Intellectual Quality of Life (iQoL)

An Instrument for Measuring iQoL in Academic Institutions

Lead: Liisa Holsti
Collaborators: Dr. Sarah Bean, Dr. Skye Barbic, Dr. Suzanne Huot, Dr. Dominique Weis, and Dr. Alison Wylie

someone filling out a survey

The University of British Columbia (UBC) has embarked in a funding infrastructure support program, Research Excellence Clusters (2016), to establish new research clusters. Thus far, measuring the impact of these new clusters has relied upon traditional indices of success, such as tracking numbers of publications, grants, technology transfer and overt signs of sustainability. But from “cluster exchange” meetings and informal discussions among cluster participants, it is clear that this program has other less tangible but no less positive effects that may impact the retention of the participants, expansion of the clusters, and the productivity and longevity of these new groups. we would like to document. These we refer to collectively as effects on the “intellectual quality of life” (iQoL) of participants in VPRI-supported clusters that arise from actively engaging with colleagues with whom they would otherwise not have the opportunity to work.

To the best of our knowledge, no measure of iQoL exists. Therefore, the purpose of this research is to develop a measure of iQoL which can be used to track the changes in research culture associated with the new clusters of excellence at UBC. We are primarily interested in understanding the following dimensions of iQoL, as they vary by research field, career stage, gender and other demographic variables.

- What do faculty most value and find most problematic about the existing UBC research environment?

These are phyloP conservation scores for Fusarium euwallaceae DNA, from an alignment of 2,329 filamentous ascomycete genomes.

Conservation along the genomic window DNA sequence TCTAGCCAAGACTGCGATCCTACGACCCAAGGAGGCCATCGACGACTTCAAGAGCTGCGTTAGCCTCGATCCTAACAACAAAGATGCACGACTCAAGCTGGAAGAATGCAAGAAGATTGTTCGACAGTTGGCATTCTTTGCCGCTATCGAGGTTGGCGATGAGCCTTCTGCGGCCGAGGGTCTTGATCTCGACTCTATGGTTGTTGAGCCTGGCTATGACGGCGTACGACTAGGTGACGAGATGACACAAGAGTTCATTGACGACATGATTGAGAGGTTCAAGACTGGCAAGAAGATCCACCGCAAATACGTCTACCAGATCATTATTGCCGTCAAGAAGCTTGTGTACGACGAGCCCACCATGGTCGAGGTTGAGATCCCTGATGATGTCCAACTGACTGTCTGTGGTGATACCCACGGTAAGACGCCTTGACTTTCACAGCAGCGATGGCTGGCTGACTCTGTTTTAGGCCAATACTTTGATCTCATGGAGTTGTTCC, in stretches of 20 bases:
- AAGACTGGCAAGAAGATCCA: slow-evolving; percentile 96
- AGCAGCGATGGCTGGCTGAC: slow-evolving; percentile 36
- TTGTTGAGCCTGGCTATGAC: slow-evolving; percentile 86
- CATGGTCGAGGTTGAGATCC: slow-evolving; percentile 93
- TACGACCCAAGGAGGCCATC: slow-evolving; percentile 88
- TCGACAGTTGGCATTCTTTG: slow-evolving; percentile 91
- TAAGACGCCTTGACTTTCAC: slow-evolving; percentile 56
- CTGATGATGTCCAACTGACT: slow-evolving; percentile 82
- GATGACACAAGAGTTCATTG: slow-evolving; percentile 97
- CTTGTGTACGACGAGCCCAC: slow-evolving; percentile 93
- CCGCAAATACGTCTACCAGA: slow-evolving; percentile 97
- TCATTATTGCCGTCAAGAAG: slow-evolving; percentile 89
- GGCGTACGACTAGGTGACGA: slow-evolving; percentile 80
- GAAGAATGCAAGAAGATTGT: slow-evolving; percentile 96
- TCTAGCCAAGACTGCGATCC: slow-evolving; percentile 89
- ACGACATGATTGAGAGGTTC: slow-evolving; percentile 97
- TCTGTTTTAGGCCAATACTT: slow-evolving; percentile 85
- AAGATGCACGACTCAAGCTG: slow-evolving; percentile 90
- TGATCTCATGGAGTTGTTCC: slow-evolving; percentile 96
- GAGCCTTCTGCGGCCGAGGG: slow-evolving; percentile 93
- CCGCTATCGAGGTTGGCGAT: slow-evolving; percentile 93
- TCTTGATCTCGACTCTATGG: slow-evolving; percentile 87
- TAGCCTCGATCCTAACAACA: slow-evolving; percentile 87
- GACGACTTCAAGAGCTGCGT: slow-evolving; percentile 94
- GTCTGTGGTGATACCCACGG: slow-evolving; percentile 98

- What difference has involvement in a VPRI-funded cluster made to their experience and effectiveness as a researcher at UBC?
-What qualities do they most value in research collaborators?
- What factors do those engaged in research clusters consider most important to the success of a cluster, including both attributes of participants and institutional factors?

We will approach this research in 4 phases:

1) Conducting inter-cluster focus groups gathering information on iQoL attributes;
2) analyzing data for themes and creating an initial item set for pilot testing;
3) pilot testing the iQoL survey locally (UBC) with subsequent quantitative mapping of item weightings;
4) refining item set and broader international reliability/validity testing.

Using qualitative methods, we will conduct a minimum of 5- 8 focus groups; our interdisciplinary/inter-cluster research team has access to at least 8 UBC research clusters from which we can draw. Data will be recorded digitally and transcribed. Themes/items will be developed from this initial data to develop the pilot survey ready for further testing.